A federal bill was introduced yesterday that, if passed into law, would remove restrictions on the cultivation of non-psychoactive industrial hemp. The chief sponsors of HR 1866, "The Industrial Hemp Farming Act of 2009," Representatives Barney Frank (D-MA) and Ron Paul (R-TX), were joined by nine other U.S. House members split between Republicans and Democrats.
"It is unfortunate that the federal government has stood in the way of American farmers, including many who are struggling to make ends meet, from competing in the global industrial hemp market," said Representative Ron Paul during his introduction of the bill yesterday before the U.S. House. "Indeed, the founders of our nation, some of whom grew hemp, would surely find that federal restrictions on farmers growing a safe and profitable crop on their own land are inconsistent with the constitutional guarantee of a limited, restrained federal government. Therefore, I urge my colleagues to stand up for American farmers and co-sponsor the Industrial Hemp Farming Act," concluded Paul.
"With so much discussion lately in the media about drug policy, it is surprising that the tragedy of American hemp farming hasn't come up as a 'no-brainer' for reform," says Vote Hemp President, Eric Steenstra. "Hemp is a versatile, environmentally-friendly crop that has not been grown here for over fifty years because of a politicized interpretation of the nation's drug laws by the Drug Enforcement Administration (DEA). President Obama should direct the DEA to stop confusing industrial hemp with its genetically distinct cousin, marijuana. While the new bill in Congress is a welcome step, the hemp industry is hopeful that President Obama's administration will prioritize hemp's benefits to farmers. Jobs would be created overnight, as there are numerous U.S. companies that now have no choice but to import hemp raw materials worth many millions of dollars per year," adds Steenstra.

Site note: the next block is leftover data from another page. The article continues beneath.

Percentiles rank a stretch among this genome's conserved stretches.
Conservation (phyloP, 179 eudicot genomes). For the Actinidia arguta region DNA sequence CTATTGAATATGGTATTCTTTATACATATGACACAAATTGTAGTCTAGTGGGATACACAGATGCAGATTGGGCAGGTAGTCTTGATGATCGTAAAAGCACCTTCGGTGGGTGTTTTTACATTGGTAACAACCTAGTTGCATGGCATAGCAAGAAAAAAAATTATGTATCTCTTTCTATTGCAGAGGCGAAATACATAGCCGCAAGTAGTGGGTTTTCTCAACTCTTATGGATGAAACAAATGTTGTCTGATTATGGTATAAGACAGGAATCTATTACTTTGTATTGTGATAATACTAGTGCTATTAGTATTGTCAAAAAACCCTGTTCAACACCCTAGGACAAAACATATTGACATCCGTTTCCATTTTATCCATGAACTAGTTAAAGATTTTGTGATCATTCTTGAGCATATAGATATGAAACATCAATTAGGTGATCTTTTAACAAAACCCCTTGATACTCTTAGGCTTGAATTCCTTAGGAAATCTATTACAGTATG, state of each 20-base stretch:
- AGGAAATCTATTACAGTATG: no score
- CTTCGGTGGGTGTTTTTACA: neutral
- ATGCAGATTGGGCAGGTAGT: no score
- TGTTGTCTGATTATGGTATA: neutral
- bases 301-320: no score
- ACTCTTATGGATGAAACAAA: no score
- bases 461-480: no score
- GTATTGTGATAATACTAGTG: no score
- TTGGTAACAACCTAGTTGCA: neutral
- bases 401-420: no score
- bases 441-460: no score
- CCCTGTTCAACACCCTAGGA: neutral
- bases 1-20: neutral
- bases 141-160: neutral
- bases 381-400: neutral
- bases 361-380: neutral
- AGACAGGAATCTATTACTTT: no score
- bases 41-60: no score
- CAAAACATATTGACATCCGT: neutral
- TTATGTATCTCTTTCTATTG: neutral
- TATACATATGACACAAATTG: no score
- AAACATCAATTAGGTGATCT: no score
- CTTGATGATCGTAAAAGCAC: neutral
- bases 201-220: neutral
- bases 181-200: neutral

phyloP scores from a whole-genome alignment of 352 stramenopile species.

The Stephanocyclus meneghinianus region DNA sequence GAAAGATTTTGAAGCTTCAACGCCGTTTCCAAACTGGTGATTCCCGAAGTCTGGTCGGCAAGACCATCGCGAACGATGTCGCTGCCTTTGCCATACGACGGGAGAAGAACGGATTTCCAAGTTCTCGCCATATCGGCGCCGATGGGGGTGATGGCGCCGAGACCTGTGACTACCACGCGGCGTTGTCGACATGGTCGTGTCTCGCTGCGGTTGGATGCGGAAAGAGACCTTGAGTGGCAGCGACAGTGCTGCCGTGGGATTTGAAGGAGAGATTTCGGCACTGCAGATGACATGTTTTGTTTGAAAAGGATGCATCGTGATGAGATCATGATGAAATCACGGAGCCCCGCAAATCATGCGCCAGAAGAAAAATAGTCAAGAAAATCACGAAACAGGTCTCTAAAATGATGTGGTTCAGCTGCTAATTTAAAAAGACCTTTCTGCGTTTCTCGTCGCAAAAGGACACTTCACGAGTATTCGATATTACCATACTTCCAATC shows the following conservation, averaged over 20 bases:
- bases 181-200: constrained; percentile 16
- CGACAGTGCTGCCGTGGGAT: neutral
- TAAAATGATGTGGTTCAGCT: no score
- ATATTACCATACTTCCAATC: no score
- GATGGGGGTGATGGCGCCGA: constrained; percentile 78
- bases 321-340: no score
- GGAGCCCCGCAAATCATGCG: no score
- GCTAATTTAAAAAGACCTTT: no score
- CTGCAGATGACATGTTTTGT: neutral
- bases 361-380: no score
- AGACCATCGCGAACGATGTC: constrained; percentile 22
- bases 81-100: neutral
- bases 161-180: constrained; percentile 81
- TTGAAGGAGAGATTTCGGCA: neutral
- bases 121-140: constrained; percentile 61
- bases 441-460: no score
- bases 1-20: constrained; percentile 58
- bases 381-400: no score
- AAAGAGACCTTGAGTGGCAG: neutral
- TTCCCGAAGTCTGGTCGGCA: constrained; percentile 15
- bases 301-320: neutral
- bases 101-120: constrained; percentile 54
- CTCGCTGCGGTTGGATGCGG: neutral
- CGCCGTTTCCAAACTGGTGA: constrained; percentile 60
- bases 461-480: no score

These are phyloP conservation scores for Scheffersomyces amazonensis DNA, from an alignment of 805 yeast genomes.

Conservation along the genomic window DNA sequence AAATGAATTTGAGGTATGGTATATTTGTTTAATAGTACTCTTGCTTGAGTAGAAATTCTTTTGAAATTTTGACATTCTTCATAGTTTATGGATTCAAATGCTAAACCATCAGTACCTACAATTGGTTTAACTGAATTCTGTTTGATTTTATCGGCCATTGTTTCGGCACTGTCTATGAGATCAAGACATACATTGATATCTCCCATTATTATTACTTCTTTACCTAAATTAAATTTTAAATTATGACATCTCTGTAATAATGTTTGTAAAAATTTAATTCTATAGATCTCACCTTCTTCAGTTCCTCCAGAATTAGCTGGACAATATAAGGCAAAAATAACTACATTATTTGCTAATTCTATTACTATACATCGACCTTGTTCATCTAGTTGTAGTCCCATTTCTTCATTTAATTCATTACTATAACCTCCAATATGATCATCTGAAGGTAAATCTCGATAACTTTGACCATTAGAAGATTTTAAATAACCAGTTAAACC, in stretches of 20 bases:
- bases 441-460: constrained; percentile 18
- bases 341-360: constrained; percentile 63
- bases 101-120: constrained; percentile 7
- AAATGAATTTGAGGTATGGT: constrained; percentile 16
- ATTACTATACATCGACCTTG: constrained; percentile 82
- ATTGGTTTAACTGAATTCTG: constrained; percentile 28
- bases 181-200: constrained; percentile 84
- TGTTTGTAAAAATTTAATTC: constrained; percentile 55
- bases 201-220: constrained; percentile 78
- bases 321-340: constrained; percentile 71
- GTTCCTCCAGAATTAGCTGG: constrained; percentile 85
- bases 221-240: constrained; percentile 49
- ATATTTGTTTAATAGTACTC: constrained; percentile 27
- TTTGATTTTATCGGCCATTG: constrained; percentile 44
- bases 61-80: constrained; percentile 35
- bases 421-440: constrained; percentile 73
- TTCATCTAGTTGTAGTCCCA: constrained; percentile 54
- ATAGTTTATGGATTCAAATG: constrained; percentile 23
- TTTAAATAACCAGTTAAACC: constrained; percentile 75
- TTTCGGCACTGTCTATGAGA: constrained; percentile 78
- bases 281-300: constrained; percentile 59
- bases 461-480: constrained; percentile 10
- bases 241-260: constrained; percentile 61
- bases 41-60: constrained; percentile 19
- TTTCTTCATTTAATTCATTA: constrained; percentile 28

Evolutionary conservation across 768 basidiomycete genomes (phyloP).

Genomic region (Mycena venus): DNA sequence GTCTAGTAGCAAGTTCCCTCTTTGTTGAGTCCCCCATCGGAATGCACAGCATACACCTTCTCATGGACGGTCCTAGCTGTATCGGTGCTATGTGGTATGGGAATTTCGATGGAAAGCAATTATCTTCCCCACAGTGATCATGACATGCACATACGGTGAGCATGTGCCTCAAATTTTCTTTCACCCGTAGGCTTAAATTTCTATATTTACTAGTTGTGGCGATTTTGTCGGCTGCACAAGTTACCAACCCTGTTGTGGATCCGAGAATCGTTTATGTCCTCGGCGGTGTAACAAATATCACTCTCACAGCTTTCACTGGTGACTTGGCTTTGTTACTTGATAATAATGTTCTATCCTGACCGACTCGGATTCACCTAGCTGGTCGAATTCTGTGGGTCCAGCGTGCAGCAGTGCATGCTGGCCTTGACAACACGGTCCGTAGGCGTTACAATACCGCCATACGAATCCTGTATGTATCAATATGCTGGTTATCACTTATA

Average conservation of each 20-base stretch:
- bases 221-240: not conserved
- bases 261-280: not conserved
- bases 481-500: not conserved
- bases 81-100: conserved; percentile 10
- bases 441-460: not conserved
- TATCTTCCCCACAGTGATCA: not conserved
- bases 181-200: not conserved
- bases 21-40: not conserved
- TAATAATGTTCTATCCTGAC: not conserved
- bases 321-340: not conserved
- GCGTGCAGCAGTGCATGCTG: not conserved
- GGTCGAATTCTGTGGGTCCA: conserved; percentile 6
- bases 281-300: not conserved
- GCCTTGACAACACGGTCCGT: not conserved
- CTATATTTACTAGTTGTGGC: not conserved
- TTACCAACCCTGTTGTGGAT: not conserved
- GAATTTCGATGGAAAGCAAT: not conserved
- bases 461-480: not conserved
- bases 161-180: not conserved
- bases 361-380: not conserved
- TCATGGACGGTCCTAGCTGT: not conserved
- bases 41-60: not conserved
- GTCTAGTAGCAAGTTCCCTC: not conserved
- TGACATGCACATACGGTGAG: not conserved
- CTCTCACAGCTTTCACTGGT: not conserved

U.S. companies that manufacture or sell products made with hemp include Dr. Bronner's Magic Soaps, a California company who manufactures the number-one-selling natural soap, and FlexForm Technologies, an Indiana company whose natural fiber materials are used in over two million cars on the road today. Hemp food manufacturers, such as French Meadow Bakery, Hempzels, Living Harvest, Nature's Path and Nutiva, now make their products from Canadian hemp. Although hemp now grows wild across the U.S., a vestige of centuries of hemp farming here, the hemp for these products must be imported. Hemp clothing is made around the world by well-known brands such as Patagonia, Bono's Edun and Giorgio Armani.
There is strong support among key national organizations for a change in the federal government's position on hemp. The National Association of State Departments of Agriculture (NASDA) "supports revisions to the federal rules and regulations authorizing commercial production of industrial hemp." The National Conference of State Legislatures (NCSL) has also passed a pro-hemp resolution.
Numerous individual states have expressed interest in and support for industrial hemp as well. Sixteen states have passed pro-hemp legislation, and eight states (Hawaii, Kentucky, Maine, Maryland, Montana, North Dakota, Vermont and West Virginia) have removed barriers to its production or research. North Dakota has been issuing state licenses to farmers for two years now. The new bill will remove federal barriers and allow laws in these states regulating the growing and processing of hemp to take effect.
"Under the current national drug control policy, industrial hemp can be imported, but it can't be grown by American farmers," says Steenstra. "The DEA has taken the Controlled Substances Act's antiquated definition of marijuana out of context and used it as an excuse to ban industrial hemp farming. The Industrial Hemp Farming Act of 2009 will return us to more rational times when the government regulated marijuana, but allowed farmers to continue raising industrial hemp just as they always had."
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